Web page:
Estate Planning Bulletin
ESTATE PLANNING BULLETIN
Despite the predictions of most estate planners that Congress would “fix” the federal law taxing transfers of property, the estate and generation skipping taxes went into “hibernation” on January 1, 2010. Unless Congress takes action – either retroactively or prospectively — we will have a one year hiatus followed by a return to 2001 law in 2011 and beyond.
Regrettably, the failure of Congress to act leaves us with a number of unresolved tax issues that could distort your estate plan if you (or your spouse) die during this period of uncertainty. Here are the highlights:
The Law Today
- No Estate Tax for 2010 Decedents. This is the good news.
- Carry-Over Basis. Now for the bad news: the income tax basis of assets inherited from 2010 decedents will not be automatically adjusted or “stepped-up” to the date of death value. This means greater potential for capital gains tax. The exceptions are: (1) the executor/trustee will be able to allocate up to $1,300,000 worth of stepped-up basis to the estate assets; and (2) an additional $3,000,000 of basis may be allocated to assets passing to a spouse or certain type of trust for the benefit of a spouse. Special planning may be necessary if you are married and hold assets with more than $1,300,000 of appreciation.
- Formula Tax Planning for Married Clients. The new law impacts married couples more than unmarried individuals. Many estate plans for married couples employ a formula that divides an estate into two portions: one (the marital deduction share) that is sheltered from estate tax because it benefits the surviving spouse and the other (the exempt share) which is sheltered from tax by the estate tax exemption (whatever that amount may be) and which can be applied for the benefit of descendants as well as a spouse. In most cases, these plans will work just fine under the 2010 law. However, in some cases there may be serious unintended consequences. For example, if the spouse has no interest in the exempt share, then the spouse may receive nothing. If you have concerns about the way your plan might work in the event of death in 2010, you should request an estate plan review.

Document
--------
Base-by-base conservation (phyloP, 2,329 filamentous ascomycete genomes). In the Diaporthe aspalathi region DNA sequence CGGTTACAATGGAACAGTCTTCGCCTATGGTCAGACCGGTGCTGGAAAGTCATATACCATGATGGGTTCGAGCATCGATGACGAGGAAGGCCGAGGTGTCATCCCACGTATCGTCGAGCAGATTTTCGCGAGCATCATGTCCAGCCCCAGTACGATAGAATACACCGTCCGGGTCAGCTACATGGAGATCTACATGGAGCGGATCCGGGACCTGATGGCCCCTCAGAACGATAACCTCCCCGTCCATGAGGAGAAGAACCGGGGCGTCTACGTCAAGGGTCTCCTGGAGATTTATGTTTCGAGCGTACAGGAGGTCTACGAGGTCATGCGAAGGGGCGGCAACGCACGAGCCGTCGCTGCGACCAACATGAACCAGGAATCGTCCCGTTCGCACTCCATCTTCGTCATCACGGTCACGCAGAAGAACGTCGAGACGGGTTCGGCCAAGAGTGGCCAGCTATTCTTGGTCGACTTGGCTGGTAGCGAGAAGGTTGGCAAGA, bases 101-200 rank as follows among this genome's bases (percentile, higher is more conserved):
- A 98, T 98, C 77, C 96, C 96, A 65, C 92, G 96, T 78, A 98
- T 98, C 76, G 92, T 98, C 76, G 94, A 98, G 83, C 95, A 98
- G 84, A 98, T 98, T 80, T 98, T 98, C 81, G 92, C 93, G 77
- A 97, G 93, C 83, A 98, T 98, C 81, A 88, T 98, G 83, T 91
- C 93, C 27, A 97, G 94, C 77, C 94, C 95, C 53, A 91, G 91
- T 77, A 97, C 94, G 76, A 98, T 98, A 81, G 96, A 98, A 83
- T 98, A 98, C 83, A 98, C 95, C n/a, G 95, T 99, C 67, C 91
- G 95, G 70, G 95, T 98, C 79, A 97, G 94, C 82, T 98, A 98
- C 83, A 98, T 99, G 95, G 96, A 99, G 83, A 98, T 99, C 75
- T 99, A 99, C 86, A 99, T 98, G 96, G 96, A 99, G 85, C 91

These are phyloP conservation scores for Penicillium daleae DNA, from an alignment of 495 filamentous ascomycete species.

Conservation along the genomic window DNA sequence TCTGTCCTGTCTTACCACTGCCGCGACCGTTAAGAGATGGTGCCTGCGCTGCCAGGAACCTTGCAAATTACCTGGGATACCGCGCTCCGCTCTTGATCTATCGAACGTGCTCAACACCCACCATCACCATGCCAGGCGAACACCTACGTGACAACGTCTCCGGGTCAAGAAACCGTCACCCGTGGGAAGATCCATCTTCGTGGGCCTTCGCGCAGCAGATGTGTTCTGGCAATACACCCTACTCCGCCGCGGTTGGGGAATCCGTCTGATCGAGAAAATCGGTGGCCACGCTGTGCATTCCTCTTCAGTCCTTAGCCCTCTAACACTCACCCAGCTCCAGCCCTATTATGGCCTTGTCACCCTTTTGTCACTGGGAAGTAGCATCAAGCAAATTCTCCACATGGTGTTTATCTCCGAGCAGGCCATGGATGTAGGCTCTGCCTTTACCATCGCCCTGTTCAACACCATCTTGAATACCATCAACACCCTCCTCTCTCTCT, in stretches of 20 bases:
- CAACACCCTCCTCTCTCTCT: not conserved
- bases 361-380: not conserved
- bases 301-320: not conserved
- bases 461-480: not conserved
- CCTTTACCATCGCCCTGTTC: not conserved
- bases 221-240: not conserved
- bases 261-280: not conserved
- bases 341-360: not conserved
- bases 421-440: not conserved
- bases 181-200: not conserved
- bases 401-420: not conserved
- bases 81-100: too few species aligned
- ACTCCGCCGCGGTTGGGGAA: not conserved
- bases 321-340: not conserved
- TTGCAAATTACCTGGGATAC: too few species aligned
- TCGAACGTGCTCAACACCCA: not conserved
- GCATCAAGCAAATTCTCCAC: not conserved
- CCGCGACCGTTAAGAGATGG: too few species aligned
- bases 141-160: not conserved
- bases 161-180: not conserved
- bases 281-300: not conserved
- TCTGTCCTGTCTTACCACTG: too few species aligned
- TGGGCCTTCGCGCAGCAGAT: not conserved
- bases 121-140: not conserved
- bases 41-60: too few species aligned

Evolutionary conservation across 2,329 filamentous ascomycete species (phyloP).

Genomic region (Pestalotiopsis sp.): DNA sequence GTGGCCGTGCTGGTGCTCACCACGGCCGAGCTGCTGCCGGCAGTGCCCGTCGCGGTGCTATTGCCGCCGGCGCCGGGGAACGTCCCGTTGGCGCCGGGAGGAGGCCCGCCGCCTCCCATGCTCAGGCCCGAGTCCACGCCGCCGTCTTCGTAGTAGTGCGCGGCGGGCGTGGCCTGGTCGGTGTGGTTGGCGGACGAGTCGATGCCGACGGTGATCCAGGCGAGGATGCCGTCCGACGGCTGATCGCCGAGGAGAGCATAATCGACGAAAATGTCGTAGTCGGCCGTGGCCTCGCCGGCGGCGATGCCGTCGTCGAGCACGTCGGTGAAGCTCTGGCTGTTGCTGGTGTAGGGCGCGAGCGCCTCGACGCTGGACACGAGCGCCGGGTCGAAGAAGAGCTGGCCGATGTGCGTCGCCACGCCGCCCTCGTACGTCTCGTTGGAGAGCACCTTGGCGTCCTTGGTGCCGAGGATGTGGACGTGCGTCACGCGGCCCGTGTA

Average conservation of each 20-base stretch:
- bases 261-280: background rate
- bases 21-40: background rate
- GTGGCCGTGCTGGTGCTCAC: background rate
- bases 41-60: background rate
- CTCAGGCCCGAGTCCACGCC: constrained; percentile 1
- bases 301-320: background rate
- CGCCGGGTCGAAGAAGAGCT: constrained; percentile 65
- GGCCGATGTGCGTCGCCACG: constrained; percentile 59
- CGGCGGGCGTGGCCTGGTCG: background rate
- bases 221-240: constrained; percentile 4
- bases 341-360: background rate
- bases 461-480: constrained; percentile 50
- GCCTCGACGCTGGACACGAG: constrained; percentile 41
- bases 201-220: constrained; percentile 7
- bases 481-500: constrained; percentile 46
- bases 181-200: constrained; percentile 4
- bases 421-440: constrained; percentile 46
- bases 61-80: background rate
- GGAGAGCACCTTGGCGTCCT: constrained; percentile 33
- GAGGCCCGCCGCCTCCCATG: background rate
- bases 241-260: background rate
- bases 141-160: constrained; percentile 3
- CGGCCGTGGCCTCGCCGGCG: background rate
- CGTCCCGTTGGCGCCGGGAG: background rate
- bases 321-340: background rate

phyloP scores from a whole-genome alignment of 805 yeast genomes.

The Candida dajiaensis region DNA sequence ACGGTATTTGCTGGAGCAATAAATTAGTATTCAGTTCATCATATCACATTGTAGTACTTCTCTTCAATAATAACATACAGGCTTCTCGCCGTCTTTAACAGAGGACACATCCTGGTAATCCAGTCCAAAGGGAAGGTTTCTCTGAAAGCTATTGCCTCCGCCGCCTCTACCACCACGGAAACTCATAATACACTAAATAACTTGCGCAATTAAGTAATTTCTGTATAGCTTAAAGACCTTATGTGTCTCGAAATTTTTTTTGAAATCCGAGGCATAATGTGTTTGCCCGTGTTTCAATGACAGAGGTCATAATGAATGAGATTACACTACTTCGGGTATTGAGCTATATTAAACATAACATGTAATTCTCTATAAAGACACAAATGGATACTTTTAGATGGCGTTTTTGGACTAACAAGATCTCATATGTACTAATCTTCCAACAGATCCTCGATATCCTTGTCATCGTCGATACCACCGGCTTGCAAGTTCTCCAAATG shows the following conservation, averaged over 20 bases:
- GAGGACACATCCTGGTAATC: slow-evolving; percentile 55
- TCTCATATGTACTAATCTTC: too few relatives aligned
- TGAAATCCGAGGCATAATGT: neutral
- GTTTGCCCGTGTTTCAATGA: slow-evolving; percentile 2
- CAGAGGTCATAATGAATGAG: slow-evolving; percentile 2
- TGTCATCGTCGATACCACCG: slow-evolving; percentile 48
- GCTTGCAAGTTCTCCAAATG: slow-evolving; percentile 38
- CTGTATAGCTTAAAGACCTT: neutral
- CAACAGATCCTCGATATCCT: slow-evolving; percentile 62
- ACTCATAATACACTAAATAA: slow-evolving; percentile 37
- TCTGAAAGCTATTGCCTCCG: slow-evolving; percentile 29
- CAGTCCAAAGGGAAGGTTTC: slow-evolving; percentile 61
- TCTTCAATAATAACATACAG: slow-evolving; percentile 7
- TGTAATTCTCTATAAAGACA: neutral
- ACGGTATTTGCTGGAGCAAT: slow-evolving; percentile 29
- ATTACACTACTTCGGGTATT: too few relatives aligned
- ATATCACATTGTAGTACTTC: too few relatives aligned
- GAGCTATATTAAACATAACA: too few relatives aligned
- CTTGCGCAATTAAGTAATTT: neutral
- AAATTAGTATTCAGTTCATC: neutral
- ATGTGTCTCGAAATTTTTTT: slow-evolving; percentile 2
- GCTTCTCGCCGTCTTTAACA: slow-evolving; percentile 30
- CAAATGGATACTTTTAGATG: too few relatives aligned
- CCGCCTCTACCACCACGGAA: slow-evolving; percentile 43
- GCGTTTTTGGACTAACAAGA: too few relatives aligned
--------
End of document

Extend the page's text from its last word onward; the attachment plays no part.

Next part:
- Generation Skipping Tax (“GST”). The GST also expired as of December 31. Many trust documents provide that GST-exempt shares will be held in lifetime trusts for the children which then pass on to grandchildren, while the non-exempt shares are distributed outright to children. With the GST in “hibernation” during 2010, there is no GST exemption to allocate and no GST tax. Therefore, such formula provisions may be meaningless and cause certain beneficiaries to receive a windfall while others receive nothing. Again, if you have concerns about the way your trust is drafted, please call us for a review.
- Out-of State Property. California does not have a stand-alone estate tax. However, about half of states have adopted their own estate tax regimes, which will continue to apply to real property owned in such states — even if the decedent is a resident of California. Special planning may therefore be required if you own real property in one of those states.
- Gift Tax. The federal gift tax continues to apply in 2010! The lifetime exemption remains at $1,000,000 and the annual exclusion remains at $13,000 per donee. Gifts in excess of the annual exclusion must still be reported on a gift tax return. The top gift tax rate is reduced from 45% to 35% for 2010.
- Reversion to 2001 Law. If no estate tax legislation is enacted before January 1, 2011, we will return to 2001 law, which means the estate and gift tax exemptions will be $1,000,000, the GST exemptions will be $1,340,000, and the top estate, gift, and generation-skipping tax rates will increase to 55% (plus a possible 5% surcharge for the largest estates).
- Return of Stepped-Up Basis. The good news is that the rule allowing unlimited step-up in basis to date of death value will return.